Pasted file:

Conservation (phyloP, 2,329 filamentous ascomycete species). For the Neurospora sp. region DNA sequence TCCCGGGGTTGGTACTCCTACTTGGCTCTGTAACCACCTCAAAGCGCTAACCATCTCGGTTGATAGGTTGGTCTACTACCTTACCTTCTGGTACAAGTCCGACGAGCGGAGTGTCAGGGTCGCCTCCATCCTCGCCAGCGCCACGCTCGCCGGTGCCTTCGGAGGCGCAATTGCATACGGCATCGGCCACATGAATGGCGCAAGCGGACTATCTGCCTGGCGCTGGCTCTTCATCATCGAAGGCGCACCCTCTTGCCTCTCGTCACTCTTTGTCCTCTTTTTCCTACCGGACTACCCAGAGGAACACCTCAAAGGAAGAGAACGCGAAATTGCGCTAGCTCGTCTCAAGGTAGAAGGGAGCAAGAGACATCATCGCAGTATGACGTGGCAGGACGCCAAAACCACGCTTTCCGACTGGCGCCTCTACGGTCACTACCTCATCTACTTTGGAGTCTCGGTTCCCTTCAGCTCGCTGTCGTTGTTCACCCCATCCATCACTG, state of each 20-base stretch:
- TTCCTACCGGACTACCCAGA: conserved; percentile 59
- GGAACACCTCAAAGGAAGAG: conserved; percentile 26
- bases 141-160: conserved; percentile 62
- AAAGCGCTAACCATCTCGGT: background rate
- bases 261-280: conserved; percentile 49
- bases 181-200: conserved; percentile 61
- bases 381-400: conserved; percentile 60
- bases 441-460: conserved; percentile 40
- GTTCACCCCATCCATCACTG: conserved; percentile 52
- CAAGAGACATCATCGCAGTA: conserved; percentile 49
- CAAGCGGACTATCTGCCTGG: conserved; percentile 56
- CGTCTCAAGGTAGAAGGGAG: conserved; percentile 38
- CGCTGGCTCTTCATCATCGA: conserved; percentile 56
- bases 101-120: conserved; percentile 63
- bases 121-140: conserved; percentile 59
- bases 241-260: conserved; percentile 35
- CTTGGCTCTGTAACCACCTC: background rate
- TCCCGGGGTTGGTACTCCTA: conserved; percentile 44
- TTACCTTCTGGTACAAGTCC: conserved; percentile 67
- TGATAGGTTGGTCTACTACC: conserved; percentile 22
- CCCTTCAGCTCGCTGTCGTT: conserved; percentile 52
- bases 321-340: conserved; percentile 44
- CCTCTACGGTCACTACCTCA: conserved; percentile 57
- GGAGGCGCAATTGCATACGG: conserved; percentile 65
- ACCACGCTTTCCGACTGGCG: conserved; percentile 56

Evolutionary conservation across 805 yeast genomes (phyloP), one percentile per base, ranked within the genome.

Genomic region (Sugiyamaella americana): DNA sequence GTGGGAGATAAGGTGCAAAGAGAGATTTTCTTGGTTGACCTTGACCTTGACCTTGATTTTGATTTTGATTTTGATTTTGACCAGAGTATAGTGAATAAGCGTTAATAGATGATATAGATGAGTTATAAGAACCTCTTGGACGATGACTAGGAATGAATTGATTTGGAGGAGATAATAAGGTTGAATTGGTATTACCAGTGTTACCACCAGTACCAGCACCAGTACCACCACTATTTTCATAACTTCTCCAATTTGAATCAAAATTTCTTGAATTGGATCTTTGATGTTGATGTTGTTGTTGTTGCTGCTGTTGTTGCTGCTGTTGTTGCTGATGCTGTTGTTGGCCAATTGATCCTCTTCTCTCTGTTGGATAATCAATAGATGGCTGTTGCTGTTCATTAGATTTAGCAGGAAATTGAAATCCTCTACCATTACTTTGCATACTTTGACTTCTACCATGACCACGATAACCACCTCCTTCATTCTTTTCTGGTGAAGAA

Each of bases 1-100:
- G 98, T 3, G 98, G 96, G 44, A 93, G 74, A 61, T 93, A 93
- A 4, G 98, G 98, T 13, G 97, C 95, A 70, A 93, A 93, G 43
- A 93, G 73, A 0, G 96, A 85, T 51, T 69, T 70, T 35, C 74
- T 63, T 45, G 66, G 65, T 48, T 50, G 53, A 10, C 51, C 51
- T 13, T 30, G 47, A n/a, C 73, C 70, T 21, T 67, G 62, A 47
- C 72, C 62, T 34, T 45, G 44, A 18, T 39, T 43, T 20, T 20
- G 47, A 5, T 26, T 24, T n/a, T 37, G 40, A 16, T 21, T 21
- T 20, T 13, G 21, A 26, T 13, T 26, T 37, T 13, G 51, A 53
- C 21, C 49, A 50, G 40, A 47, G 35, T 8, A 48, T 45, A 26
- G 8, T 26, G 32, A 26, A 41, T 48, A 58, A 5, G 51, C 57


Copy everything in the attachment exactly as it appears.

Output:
Conservation (phyloP, 2,329 filamentous ascomycete species). For the Neurospora sp. region DNA sequence TCCCGGGGTTGGTACTCCTACTTGGCTCTGTAACCACCTCAAAGCGCTAACCATCTCGGTTGATAGGTTGGTCTACTACCTTACCTTCTGGTACAAGTCCGACGAGCGGAGTGTCAGGGTCGCCTCCATCCTCGCCAGCGCCACGCTCGCCGGTGCCTTCGGAGGCGCAATTGCATACGGCATCGGCCACATGAATGGCGCAAGCGGACTATCTGCCTGGCGCTGGCTCTTCATCATCGAAGGCGCACCCTCTTGCCTCTCGTCACTCTTTGTCCTCTTTTTCCTACCGGACTACCCAGAGGAACACCTCAAAGGAAGAGAACGCGAAATTGCGCTAGCTCGTCTCAAGGTAGAAGGGAGCAAGAGACATCATCGCAGTATGACGTGGCAGGACGCCAAAACCACGCTTTCCGACTGGCGCCTCTACGGTCACTACCTCATCTACTTTGGAGTCTCGGTTCCCTTCAGCTCGCTGTCGTTGTTCACCCCATCCATCACTG, state of each 20-base stretch:
- TTCCTACCGGACTACCCAGA: conserved; percentile 59
- GGAACACCTCAAAGGAAGAG: conserved; percentile 26
- bases 141-160: conserved; percentile 62
- AAAGCGCTAACCATCTCGGT: background rate
- bases 261-280: conserved; percentile 49
- bases 181-200: conserved; percentile 61
- bases 381-400: conserved; percentile 60
- bases 441-460: conserved; percentile 40
- GTTCACCCCATCCATCACTG: conserved; percentile 52
- CAAGAGACATCATCGCAGTA: conserved; percentile 49
- CAAGCGGACTATCTGCCTGG: conserved; percentile 56
- CGTCTCAAGGTAGAAGGGAG: conserved; percentile 38
- CGCTGGCTCTTCATCATCGA: conserved; percentile 56
- bases 101-120: conserved; percentile 63
- bases 121-140: conserved; percentile 59
- bases 241-260: conserved; percentile 35
- CTTGGCTCTGTAACCACCTC: background rate
- TCCCGGGGTTGGTACTCCTA: conserved; percentile 44
- TTACCTTCTGGTACAAGTCC: conserved; percentile 67
- TGATAGGTTGGTCTACTACC: conserved; percentile 22
- CCCTTCAGCTCGCTGTCGTT: conserved; percentile 52
- bases 321-340: conserved; percentile 44
- CCTCTACGGTCACTACCTCA: conserved; percentile 57
- GGAGGCGCAATTGCATACGG: conserved; percentile 65
- ACCACGCTTTCCGACTGGCG: conserved; percentile 56

Evolutionary conservation across 805 yeast genomes (phyloP), one percentile per base, ranked within the genome.

Genomic region (Sugiyamaella americana): DNA sequence GTGGGAGATAAGGTGCAAAGAGAGATTTTCTTGGTTGACCTTGACCTTGACCTTGATTTTGATTTTGATTTTGATTTTGACCAGAGTATAGTGAATAAGCGTTAATAGATGATATAGATGAGTTATAAGAACCTCTTGGACGATGACTAGGAATGAATTGATTTGGAGGAGATAATAAGGTTGAATTGGTATTACCAGTGTTACCACCAGTACCAGCACCAGTACCACCACTATTTTCATAACTTCTCCAATTTGAATCAAAATTTCTTGAATTGGATCTTTGATGTTGATGTTGTTGTTGTTGCTGCTGTTGTTGCTGCTGTTGTTGCTGATGCTGTTGTTGGCCAATTGATCCTCTTCTCTCTGTTGGATAATCAATAGATGGCTGTTGCTGTTCATTAGATTTAGCAGGAAATTGAAATCCTCTACCATTACTTTGCATACTTTGACTTCTACCATGACCACGATAACCACCTCCTTCATTCTTTTCTGGTGAAGAA

Each of bases 1-100:
- G 98, T 3, G 98, G 96, G 44, A 93, G 74, A 61, T 93, A 93
- A 4, G 98, G 98, T 13, G 97, C 95, A 70, A 93, A 93, G 43
- A 93, G 73, A 0, G 96, A 85, T 51, T 69, T 70, T 35, C 74
- T 63, T 45, G 66, G 65, T 48, T 50, G 53, A 10, C 51, C 51
- T 13, T 30, G 47, A n/a, C 73, C 70, T 21, T 67, G 62, A 47
- C 72, C 62, T 34, T 45, G 44, A 18, T 39, T 43, T 20, T 20
- G 47, A 5, T 26, T 24, T n/a, T 37, G 40, A 16, T 21, T 21
- T 20, T 13, G 21, A 26, T 13, T 26, T 37, T 13, G 51, A 53
- C 21, C 49, A 50, G 40, A 47, G 35, T 8, A 48, T 45, A 26
- G 8, T 26, G 32, A 26, A 41, T 48, A 58, A 5, G 51, C 57